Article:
The retailers in the market town of Petworth are great supporters of the event, led by the Petworth Business Association, as the fair brings an increased buzz to the shops and galleries, as well as hotels, restaurants, pubs and cafés over the three days. They will be throwing open their doors to welcome visitors again, who often head into town after they have been to the fair. Local exhibitors include Augustus Brandt, Ottocento, BEAR Petworth, Petworth Antiques Market and Rountree Tryon Galleries, the latter putting on a special exhibition within its Petworth gallery of recent works by Peter Symonds of Sussex and Surrey views (as well as a few of Scotland thrown in for good measure), to coincide with and encourage clients and potential customers at the fair.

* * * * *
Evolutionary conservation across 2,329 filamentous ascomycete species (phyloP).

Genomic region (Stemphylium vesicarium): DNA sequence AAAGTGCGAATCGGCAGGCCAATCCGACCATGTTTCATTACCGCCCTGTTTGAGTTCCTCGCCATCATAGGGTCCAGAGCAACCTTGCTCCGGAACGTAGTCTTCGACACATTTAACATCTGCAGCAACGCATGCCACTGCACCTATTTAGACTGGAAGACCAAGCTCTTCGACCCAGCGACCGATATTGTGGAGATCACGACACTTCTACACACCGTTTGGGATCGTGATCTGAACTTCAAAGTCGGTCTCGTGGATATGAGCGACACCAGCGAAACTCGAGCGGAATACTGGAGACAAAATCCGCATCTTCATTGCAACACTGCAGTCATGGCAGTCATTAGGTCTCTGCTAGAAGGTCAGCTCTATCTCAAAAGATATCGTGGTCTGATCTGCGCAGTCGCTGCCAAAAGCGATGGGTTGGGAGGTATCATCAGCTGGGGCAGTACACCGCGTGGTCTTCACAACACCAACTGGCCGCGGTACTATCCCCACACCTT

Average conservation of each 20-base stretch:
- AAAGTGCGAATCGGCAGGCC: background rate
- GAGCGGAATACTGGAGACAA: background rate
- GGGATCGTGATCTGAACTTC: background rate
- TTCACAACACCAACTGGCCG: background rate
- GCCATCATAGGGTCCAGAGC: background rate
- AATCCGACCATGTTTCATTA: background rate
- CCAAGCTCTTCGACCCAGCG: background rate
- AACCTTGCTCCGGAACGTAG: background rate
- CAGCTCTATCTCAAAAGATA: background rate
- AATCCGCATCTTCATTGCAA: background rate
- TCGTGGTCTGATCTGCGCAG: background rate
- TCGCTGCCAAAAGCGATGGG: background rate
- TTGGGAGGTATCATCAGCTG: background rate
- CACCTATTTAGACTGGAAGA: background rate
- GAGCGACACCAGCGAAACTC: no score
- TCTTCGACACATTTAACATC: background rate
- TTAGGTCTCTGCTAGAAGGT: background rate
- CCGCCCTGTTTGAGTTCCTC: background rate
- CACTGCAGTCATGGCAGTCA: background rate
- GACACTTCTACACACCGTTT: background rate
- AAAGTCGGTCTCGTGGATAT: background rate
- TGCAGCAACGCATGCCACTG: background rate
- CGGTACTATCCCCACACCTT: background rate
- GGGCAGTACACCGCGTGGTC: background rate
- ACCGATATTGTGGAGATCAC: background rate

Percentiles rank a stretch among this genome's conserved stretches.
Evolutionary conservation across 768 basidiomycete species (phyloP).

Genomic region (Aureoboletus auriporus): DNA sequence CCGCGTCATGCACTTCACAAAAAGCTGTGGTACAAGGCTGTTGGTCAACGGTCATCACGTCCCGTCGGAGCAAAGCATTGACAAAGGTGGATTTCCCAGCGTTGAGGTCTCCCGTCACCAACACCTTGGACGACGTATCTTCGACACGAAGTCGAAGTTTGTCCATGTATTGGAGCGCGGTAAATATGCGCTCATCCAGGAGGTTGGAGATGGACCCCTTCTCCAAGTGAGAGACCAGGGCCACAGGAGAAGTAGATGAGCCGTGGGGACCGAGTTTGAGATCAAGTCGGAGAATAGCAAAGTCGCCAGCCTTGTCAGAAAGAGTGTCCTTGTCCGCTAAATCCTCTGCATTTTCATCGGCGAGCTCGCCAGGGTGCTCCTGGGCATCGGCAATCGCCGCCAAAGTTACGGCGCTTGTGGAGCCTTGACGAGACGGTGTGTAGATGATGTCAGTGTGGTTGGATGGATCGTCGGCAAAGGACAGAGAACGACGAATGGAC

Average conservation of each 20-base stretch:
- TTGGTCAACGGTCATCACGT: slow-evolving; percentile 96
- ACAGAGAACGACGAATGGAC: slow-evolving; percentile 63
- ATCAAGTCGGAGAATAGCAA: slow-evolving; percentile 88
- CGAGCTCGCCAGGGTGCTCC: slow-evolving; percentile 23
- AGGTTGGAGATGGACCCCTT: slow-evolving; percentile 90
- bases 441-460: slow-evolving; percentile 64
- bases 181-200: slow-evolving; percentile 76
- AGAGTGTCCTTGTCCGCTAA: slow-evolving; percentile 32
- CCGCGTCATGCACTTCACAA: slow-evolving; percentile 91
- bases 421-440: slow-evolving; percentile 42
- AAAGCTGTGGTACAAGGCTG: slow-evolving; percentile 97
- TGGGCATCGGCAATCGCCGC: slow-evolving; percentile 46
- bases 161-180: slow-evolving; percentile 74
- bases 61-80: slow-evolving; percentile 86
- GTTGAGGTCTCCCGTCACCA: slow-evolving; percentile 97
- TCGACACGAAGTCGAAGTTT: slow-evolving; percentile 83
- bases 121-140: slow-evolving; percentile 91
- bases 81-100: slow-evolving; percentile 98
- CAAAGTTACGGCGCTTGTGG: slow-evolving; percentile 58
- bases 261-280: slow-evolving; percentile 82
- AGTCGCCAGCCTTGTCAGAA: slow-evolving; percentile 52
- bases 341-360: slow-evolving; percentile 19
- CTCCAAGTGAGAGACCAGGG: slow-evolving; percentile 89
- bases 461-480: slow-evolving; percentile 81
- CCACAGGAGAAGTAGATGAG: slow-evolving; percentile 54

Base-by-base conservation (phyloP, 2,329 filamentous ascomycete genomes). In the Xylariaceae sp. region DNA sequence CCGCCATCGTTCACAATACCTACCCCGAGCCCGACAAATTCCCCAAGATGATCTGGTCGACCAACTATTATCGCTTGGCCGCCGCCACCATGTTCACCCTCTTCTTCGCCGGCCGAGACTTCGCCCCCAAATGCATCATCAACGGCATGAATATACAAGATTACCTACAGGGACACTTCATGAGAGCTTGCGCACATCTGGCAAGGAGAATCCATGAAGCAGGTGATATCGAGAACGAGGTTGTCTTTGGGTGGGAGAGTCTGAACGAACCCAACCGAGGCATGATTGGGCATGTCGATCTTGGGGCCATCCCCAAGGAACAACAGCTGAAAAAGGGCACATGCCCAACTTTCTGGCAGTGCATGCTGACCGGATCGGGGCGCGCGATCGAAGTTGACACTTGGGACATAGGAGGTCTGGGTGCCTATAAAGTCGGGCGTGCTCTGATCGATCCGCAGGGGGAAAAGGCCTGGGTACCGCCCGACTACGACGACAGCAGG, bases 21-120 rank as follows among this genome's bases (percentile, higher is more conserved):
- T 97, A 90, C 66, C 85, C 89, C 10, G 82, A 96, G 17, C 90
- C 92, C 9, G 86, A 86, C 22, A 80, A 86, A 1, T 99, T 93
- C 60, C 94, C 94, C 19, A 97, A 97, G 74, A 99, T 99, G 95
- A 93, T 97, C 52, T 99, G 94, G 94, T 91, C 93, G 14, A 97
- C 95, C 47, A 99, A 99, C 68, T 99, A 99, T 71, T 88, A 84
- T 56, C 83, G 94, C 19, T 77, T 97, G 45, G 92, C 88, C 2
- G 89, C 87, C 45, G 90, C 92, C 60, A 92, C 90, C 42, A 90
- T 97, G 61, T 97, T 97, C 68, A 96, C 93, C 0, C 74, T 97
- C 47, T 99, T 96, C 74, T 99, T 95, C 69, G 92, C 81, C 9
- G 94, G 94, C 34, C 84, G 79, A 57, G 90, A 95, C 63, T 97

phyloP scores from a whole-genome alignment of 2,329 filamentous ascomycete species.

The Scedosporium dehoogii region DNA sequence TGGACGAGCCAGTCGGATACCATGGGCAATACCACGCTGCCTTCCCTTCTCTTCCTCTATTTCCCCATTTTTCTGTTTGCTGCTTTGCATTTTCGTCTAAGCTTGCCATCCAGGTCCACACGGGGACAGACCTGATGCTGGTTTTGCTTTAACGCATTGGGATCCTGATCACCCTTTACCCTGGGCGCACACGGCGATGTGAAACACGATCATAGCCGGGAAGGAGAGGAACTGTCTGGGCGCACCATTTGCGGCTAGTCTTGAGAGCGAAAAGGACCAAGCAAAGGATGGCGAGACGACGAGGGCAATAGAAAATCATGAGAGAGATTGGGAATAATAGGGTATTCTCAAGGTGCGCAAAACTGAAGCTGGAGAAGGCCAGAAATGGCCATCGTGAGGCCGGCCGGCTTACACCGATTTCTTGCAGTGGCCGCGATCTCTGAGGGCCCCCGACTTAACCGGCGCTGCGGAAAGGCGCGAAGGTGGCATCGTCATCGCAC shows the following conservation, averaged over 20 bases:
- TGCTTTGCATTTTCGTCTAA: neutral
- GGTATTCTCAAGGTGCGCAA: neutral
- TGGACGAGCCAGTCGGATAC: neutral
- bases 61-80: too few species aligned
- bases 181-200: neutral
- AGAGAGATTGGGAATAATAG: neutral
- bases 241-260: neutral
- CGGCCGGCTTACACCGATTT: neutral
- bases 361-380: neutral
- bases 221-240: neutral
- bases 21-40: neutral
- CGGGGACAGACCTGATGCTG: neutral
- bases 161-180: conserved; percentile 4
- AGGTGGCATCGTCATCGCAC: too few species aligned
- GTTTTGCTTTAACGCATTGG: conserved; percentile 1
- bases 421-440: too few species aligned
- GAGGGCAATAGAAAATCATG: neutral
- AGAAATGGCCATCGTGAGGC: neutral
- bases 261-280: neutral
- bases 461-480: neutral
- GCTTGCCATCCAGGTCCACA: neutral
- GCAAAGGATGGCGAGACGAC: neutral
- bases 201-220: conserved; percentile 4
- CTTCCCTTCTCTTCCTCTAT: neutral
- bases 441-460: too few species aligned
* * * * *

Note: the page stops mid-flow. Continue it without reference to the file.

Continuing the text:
Fair organiser, Ingrid Nilson, of The Antiques Dealers Fair Limited, said, Dealers are so keen to get back to work and meet their clients and other visitors that I am pleased to say that the fair is at full capacity with some 60 experts congregating in our spacious and airy marquee. Last year, we were fortunate enough to be granted permission to hold the fair in September by the National Trust and the local council, so we know how to put all the necessary safety measures in place and are supported by the enormous work and help from Petworth Marquees and Cloudtree with its architectural plants; our security team, who brought the latest technology to help ensure we held a safe event, our other supporters, the dealers and my team, all of whom loved the opportunity to be outside in the good weather interacting with each other and the public.